WATER VALLEY – Aldermen voted unanimously at their monthly meeting on Oct. 2 to approve the city’s Planning Commission’s recommendation to authorize the development of a new 13.75 acre subdivision on Market Street that will create 27 single-family lots for homes.
Mayor Donald Gray explained that the Water Valley Planning Commission had reviewed the plans for the proposed neighborhood development during a meeting on Sept. 17 and determined there were no issues under the city’s current zoning laws. The planning commission also requested the Board of Aldermen to review the plans with the city’s department heads to ensure there were no issues with the subdivision tying into current city infrastructure.
Aldermen gave the project their approval after Gray provided an overview of the development, explaining that each lot will be 12,500 square feet, meeting the zoning requirements for R1 Single Family Residential. Gray said the property, known in the past as the Howell property, is located just west of the high school softball field. He also explained that Oxford-based Williams Engineering Consultants designed the subdivision.
“These were some of the best engineered plans laid out to the Planning Commission,” Gray added about the development. “They are going to do all of the dirt work, the construction of streets, sidewalks and curbs, erosion control, everything that is required of them in the zoning ordinance. I think the houses will list between $225,000 to $250,000. This will be a nice development,” Gray added.
According to the Planning Commission minutes, Joey Moore attended the Sept. 17 meeting, representing Bennett Hill on the development. The development will start with an initial phase of nine lots, but Gray explained that all of the layout and erosion control on the tract will be completed before construction on the first house starts.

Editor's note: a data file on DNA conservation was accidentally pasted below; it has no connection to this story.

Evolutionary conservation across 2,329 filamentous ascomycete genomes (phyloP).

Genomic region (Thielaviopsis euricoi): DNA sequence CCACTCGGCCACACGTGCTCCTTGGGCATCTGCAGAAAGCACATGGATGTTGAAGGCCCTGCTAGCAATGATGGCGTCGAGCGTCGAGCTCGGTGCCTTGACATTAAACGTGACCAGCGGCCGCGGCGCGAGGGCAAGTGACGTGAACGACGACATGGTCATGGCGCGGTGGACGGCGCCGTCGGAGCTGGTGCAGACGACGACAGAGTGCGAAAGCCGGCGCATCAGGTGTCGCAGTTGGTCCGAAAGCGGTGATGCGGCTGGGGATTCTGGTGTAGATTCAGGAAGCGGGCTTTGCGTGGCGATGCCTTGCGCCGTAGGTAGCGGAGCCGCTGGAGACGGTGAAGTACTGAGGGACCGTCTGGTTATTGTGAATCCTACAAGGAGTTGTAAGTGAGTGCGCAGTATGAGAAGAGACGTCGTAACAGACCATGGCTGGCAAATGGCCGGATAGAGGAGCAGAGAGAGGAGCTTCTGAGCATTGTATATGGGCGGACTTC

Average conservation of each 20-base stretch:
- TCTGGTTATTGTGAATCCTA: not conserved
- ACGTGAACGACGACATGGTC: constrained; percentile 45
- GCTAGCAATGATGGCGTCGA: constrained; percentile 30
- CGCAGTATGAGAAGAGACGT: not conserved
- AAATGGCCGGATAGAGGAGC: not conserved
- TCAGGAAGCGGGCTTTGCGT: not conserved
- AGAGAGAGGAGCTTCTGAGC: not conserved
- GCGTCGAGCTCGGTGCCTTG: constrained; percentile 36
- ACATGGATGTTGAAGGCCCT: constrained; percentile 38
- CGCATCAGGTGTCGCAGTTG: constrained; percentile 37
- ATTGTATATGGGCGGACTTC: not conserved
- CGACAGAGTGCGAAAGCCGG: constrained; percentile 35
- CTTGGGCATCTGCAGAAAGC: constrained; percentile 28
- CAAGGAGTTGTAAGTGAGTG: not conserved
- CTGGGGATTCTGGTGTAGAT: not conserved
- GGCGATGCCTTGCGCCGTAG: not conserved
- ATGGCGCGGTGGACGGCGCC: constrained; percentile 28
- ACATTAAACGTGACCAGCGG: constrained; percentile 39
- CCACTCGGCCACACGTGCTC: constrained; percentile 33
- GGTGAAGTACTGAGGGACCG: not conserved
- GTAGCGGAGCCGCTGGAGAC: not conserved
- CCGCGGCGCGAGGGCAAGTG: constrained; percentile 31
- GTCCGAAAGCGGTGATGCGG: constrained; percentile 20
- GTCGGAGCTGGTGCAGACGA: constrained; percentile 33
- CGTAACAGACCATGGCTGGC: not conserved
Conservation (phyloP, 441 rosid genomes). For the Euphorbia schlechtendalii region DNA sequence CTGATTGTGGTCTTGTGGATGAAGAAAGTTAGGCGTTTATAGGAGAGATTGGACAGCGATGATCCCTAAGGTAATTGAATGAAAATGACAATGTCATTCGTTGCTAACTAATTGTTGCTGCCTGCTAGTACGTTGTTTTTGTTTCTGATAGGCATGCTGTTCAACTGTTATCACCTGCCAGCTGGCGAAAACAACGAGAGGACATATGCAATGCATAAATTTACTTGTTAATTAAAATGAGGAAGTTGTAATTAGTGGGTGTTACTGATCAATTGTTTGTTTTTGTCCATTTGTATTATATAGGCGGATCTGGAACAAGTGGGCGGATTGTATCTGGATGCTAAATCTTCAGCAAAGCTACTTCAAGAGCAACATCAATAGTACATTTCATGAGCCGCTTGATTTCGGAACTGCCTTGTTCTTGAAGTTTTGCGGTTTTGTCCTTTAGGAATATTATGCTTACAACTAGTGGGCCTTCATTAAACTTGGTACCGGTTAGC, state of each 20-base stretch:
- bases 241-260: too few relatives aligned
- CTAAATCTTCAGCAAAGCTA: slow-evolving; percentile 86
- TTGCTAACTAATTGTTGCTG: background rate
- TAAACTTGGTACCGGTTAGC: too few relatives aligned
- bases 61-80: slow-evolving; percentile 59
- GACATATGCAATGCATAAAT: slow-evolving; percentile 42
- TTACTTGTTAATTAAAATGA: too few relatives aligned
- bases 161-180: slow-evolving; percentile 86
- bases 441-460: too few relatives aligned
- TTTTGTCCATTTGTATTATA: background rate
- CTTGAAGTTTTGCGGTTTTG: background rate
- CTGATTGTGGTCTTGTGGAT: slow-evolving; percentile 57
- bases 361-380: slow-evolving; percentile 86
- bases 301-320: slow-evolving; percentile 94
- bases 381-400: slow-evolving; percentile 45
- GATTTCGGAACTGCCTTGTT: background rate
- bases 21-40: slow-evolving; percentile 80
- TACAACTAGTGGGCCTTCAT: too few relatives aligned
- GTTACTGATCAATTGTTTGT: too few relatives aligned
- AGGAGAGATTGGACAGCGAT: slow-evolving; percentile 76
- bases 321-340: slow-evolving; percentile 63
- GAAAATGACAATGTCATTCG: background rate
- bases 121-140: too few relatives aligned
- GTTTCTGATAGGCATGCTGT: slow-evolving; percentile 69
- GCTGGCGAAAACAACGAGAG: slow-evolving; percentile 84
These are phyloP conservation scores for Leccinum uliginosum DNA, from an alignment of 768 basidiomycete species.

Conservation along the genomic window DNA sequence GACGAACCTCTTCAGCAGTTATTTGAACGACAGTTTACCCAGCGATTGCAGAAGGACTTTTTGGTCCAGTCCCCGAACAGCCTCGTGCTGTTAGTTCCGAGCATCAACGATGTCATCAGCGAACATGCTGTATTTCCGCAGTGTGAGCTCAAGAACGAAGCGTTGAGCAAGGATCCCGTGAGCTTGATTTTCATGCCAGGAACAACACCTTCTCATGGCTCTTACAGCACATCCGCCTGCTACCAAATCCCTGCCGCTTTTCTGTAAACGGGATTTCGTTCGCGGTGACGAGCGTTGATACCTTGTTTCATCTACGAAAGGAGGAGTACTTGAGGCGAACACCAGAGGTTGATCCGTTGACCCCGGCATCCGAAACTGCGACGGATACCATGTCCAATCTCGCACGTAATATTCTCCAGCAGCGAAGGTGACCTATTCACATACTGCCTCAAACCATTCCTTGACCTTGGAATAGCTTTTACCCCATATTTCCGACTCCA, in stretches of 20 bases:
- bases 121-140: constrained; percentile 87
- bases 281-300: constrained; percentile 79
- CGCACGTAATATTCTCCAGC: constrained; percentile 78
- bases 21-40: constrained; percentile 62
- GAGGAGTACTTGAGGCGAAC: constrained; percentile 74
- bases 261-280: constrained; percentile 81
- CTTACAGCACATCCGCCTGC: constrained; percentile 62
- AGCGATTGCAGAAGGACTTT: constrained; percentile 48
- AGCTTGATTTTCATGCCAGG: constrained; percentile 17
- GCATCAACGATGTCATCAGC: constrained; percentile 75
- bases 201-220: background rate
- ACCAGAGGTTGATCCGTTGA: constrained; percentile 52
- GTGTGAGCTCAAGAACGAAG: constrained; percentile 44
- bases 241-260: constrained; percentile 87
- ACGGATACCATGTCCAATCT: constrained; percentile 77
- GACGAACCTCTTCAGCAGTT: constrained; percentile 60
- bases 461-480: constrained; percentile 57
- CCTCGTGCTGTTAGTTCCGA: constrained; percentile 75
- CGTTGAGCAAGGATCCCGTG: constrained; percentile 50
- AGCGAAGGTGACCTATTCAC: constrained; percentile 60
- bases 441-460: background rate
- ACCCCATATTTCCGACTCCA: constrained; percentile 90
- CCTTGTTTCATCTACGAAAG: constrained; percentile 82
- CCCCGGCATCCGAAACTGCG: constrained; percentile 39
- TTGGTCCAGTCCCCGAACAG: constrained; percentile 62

“I am excited to see someone investing this much,” Ward 1 Alderman Kagan Coughlin said.
“It’s a huge investment, they have already purchased the land and the engineering alone didn’t come cheap,” Gray noted.
“It’s wonderful news for Water Valley,” Alderman-at-Large Herbie Rogers added.
Aldermen also voted to send notices to two property owners requesting their property be cleaned up as part of an ongoing attack on blight in Water Valley. Last month aldermen agreed to target two houses per month that are dilapidated, abandoned or burned out and deemed a threat to the public health, safety and welfare of the community.
The houses targeted at last week’s meeting include a burned-out house at 805 Thornton Street Cove and a second house on Market Street that also burned several years ago. The property owners will receive a notice to appear at a public hearing next month. During the hearing, city officials will allow the property owners to present evidence before making a final determination if the properties are a threat and are in need of cleanup.
If aldermen vote to move forward with the cleanup following the public hearing, the property owner can request time to clean up or the city can move forward using city crews or an outside contractor to clean up the property.
Any costs incurred by the city for the work are assessed to the property taxes for the property.